Left with Barrymore’s older libertine friend, Gina broods. 

 At first, she’s skeptical about the “assignment,” then amused, then genuinely attracted (It’s Barrymore, for Heaven’s sake!), then hurt and ashamed when he spurns her. She also appears in perhaps the best scene in the movie: we find Gina after Hyde’s discarded her and is already buying his next victim…

We’ve only seen the back of Gina’s head at the other end of the dive, then she goes up to the bar, turns and glares at Hyde. In the close-up reveal, she looks like death.

I don’t know what we expect at this point. Probably not any kind of repentance from Hyde, but we don’t think it’s possible for him to get worse. And then he does.

He grabs the young whore and Gina and drags them both over to a mirror, as if to say, “Well, duh, Gina, she’s hotter. You can see for yourself!” This action chills us because we weren’t anticipating it. Normal guys dump girls when their, ahem, needs are met, but Hyde’s viciousness goes beyond selfishness. He shows that true evil isn’t indifference, but outright sadism.

 

If March’s Hyde (in the adaptation that came along just 11 years afterwards) gained anything from Barrymore’s (although ol’ Freddy was quite careful about taking it in a different direction), I would argue that the 1931 performance displays the same mocking politeness and deliberate desire to wound his victims in every way. For instance, after kicking Gina out, Hyde makes a little bow as gentleman would to a passing lady. March’s Hyde also parodies the airs and fine manners of his kind counterpart as a way of showing how hollow these gestures of politeness are—when wickedness lurks beneath.

The really sad part of the scene I’ve described above, however, arises from the fact that the new girl goes with Hyde in spite of enough red flags to read as an S.O.S. to any sensible woman.

I applaud that realism. I mean, what’s she going to say to the Madame? “But he seemed like a jerk!” I doubt that would fly. She’s made her bed and now she’s got to lie in it.

The film circles back multiple times to the idea of prostitution and of the woman in decline: consumed and then thrown away.

Right before Jekyll goes into the dance hall where he meets Gina, this shot of a random, grizzled streetwalker suddenly fills the screen. Robinson, the director, clearly wants us to cherish no illusions. No matter how prostitution starts, it ends up really ugly.

Now, this focus on vice was nothing new for cinema in 1920. In fact, the plot trope of young girls ruined by white slavery featured in several popular “problem pictures,” such as The Inside of the White Slave Traffic (1913) and the much more ambitious feature, Traffic in Souls. Yet, these dramatizations morally hedged their bets.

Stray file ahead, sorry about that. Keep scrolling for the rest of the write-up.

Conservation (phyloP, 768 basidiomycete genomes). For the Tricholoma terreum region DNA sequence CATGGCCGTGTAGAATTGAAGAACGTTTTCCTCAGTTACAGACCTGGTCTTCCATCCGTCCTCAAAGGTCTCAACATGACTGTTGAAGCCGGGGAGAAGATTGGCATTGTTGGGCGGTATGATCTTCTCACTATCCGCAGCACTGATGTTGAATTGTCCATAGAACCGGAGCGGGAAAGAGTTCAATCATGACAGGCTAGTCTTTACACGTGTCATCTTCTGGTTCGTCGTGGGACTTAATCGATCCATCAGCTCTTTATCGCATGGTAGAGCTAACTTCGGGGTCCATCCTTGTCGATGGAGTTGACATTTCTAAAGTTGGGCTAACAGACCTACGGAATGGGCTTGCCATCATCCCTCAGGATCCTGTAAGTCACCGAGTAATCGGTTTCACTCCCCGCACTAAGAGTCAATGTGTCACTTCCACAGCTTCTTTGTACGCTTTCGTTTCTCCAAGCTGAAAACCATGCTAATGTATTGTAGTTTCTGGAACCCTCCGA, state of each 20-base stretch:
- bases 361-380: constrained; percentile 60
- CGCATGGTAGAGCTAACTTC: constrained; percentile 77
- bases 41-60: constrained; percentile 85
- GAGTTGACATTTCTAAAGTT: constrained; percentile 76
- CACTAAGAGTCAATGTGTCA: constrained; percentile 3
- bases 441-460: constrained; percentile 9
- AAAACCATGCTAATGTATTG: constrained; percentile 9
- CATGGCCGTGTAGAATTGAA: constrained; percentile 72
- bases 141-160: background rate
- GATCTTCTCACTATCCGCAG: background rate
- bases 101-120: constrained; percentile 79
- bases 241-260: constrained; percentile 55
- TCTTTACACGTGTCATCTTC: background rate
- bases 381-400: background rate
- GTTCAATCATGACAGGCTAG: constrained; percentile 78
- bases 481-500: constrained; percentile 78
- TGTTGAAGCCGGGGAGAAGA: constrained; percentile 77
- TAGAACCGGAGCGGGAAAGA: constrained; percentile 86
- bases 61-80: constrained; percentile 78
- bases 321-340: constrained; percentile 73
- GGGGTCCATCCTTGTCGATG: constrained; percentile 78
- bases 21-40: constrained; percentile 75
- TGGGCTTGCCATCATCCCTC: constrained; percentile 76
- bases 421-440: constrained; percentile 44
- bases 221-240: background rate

On the one hand, they warned young girls not to put themselves in bad situations and exposed a social ill. On the other, they procured the kind of titillation that vicariously invading forbidden spaces like brothels or shady dancehalls automatically provides—without implying unnecessary sin on the part of the viewer.

Dr. Jekyll and Mr. Hyde plays on the same double code. For instance, consider this shot, of elegant men crowding into a doorway to watch Gina shimmy in her scant shawl.

Not only do we get the sense of the male gaze, but also of a cold, dehumanized, upper class male gaze. We can’t see their faces. They stand as vaguely sinister icons of pleasure-seeking gentleman slummers. They visit the underworld, yet remain untouched by its cheapness.

They don’t pay the real price of what goes on here, although they fuel the wickedness with their appetites and their money. And yet, aren’t they just slightly more hands-on versions of the movie audience that’s come to savor the spectacle of degradation—once removed?

A preachy, muckraking quality dates Dr. Jekyll and Mr. Hyde and infuses it with somewhat distasteful hypocrisy. Nevertheless, what I appreciate about the film resides in how it engages a tactile revulsion in its viewers. The emphasis on Hyde’s hands stands out thanks to a close-up during the transformation…

Just looking at these hands, we can easily imagine what it feels like to be touched by them. They’re scabby, scratchy, leathery, and all-round gross. Second only to Barrymore’s obscene conical head, these hands translate the sexually predatory nature of Hyde. When he finally has his freshest filly alone, he pulls off her shawl and immediately palms her chest.

It’s disgusting—because that tactile sensation has been cleverly foregrounded. We can practically feel Hyde’s hands. The twitchy, avid motions of his fingers draw the eye to wherever his hand goes in a haptic manner—that is, his hand makes the eyes “touch” the screen and feel as though they’re being touched. Skeeved out yet?

There’s also another scene, which I would usually file under silly, if not for how much it resonates with me. Jekyll’s sworn off the potion, but the potion hasn’t sworn off him. It comes back to him in the form of a huge spider that crawls into his bed and re-injects him with its wicked venom. He spontaneously merges back into Hyde.

Hm. Addiction metaphor, anyone? Detox hallucinations? Perhaps because it’s Barrymore and we all know how alcohol destroyed him, but this superimposed spider conveys the creeping violation of compulsive behavior that always comes back, whether you want it to or not, whether you can resist another moment or whether it vanquishes you. I also suspect that this scene inspired Ray Milland’s bat hallucination DT’s sequence in Billy Wilder’s addiction picture, The Lost Weekend.

Again, the spider calls up a cinema-triggered indirect tactile sensation. I shudder, almost as though I can feel a spider scuttling along my skin.

In the end, I do recommend this silent—not because it’s a brilliant horror film, but rather because it does interject some gritty realism and consciousness of self-abuse into horror. Many scholars have remarked that the genre works out hidden social and moral issues. Well, this one never gets too far away from them in the first place.